The Sacrament of Marriage
Crespi, Giuseppe Maria (1665-1747) | Painter
As if under a spotlight, the priest and the kneeling couple stand out against the darkness. The marriage ceremony is being performed by the priest and the groom is just placing the ring on his bride’s finger. Typical of this artist is the narrative expansion of the scene through additional figures. On the left, an acolyte asks for quiet, while two witnesses stand on the right. As early as 1739, a writer noticed that they are taking snuff from a snuff box, thus calling the ceremony into question.
Giuseppe Maria Crespi is said to been inspired to paint his Seven Sacraments series during a morning visit to the San Benedetto Church in Bologna. In the church, he was fascinated to see how a bright ray of sunlight falling onto the confessional highlighted the figures of the priest and person taking confession. That moment – literally – of illumination gave Crespi the idea for a painting of the Sacrament of confession, as well as the other six Sacraments of the Catholic Church. His idea was also supported by the Cardinal Pietro Ottoboni, who commissioned the works. Crespi then produced a total of seven paintings, all with the same strong visual contrasts between light and shade.
Catholicism teaches that the Sacraments comprises seven holy rites conducted by a priest. The rites are a visible sign of the grace of God. At the same time, since they are performed in front of witnesses, they also strengthen the individual’s faith in God. The first Sacrament is baptism, the rite of admission into the Church. The second rite of initiation into the Church is confirmation, a profession of faith. In the Sacrament of the Eucharist, the core of the Catholic mass, the faithful enter into a mystical union with God by receiving the bread and wine, the body and blood of Christ. In the Sacrament of Penance, through a person’s contrition and confession, a priest can grant absolution for that person’s sins. The priest also administers the Last Rites for someone dying. Crepsi’s last two paintings in his Sacraments series show the Sacrament of Holy Orders, when a person is empowered to act in the name of Christ and the Church, and the Sacrament of Marriage, where a couple commit to a life together nurtured by prayer and faith, and acknowledge the indissolubility of the marriage bond.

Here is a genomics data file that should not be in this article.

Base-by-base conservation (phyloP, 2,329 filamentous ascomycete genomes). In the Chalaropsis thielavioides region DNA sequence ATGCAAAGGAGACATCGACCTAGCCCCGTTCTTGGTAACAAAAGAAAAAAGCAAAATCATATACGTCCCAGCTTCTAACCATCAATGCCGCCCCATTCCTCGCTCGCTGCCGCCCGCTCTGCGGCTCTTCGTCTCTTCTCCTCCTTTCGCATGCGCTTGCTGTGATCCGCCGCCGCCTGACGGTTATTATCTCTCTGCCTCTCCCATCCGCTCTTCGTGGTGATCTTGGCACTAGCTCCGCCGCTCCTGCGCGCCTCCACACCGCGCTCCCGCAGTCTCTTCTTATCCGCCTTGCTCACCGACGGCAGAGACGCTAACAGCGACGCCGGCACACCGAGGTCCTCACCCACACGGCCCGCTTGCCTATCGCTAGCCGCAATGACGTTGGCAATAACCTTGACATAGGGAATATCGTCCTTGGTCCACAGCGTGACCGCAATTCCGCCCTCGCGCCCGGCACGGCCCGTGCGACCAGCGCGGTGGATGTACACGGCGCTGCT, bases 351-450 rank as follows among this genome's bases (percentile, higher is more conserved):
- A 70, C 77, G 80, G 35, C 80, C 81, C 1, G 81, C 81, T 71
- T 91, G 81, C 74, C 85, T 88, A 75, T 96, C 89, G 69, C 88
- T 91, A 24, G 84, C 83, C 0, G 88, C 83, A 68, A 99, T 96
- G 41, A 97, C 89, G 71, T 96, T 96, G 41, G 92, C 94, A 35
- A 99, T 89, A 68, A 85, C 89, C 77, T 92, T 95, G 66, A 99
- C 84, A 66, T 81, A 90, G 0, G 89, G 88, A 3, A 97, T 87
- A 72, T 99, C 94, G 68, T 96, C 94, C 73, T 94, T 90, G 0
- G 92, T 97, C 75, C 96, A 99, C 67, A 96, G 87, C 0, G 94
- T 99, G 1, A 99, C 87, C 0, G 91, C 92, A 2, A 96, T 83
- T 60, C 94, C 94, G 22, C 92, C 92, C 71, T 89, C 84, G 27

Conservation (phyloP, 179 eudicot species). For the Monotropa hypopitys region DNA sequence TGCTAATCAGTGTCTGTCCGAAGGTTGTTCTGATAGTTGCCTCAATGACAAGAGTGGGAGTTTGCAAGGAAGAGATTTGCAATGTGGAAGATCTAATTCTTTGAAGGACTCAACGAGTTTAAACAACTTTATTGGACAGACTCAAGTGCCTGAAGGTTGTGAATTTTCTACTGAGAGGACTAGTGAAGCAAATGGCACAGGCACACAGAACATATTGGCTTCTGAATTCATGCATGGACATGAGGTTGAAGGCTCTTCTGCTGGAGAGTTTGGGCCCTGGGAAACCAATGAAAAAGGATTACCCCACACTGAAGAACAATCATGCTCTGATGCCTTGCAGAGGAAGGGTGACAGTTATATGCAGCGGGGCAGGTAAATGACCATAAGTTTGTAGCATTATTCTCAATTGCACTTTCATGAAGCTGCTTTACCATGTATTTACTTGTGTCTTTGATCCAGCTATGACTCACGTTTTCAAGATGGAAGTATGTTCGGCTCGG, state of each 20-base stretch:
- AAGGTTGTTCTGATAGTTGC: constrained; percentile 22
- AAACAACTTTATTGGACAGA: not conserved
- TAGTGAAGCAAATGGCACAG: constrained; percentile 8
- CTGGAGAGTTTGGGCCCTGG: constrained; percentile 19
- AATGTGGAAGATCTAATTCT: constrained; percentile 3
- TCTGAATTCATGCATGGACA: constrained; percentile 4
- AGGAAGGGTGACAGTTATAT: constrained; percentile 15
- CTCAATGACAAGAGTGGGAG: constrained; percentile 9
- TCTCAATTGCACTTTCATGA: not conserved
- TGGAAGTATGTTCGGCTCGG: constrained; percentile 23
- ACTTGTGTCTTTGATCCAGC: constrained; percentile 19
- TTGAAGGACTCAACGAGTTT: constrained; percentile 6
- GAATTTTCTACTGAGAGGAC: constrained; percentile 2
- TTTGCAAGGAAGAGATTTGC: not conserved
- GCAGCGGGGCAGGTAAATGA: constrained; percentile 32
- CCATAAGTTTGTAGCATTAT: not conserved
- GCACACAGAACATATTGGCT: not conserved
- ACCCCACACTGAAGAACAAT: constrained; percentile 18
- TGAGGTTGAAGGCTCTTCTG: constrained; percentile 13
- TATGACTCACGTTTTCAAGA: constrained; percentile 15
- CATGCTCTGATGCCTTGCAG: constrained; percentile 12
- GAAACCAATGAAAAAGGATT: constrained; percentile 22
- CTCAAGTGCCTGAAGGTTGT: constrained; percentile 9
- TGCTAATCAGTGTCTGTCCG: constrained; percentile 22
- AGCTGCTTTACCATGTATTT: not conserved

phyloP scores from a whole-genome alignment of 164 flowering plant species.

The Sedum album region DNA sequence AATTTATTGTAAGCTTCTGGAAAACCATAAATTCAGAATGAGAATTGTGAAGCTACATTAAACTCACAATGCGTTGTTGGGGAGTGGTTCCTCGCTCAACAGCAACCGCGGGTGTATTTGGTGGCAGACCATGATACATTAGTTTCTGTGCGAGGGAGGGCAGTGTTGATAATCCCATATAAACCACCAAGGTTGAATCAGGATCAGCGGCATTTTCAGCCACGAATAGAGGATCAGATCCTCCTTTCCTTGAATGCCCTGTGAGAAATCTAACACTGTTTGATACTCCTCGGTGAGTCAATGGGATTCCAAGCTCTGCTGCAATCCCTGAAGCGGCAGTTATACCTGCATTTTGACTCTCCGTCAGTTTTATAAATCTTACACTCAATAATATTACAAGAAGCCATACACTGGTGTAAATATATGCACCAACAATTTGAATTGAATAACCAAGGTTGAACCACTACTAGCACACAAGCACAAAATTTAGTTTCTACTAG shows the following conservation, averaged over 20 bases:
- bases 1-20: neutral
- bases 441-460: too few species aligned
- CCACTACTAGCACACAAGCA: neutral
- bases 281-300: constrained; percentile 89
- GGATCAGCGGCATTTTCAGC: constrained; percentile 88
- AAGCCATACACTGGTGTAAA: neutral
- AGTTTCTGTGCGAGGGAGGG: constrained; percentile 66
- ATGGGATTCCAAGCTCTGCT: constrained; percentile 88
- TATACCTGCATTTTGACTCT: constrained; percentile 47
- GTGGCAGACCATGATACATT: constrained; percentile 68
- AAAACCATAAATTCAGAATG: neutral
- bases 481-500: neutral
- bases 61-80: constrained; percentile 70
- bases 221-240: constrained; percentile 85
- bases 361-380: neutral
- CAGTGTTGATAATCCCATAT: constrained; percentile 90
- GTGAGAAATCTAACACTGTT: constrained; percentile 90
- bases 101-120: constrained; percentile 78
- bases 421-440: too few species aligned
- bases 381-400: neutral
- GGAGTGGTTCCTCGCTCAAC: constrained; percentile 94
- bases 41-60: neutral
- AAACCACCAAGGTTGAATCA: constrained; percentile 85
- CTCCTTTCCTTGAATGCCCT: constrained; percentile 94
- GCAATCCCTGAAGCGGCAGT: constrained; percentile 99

- Material & Technique
- Oil on canvas
- Gemäldegalerie Alte Meister
- c. 1712
- Inventory number
- Gal.-Nr. 392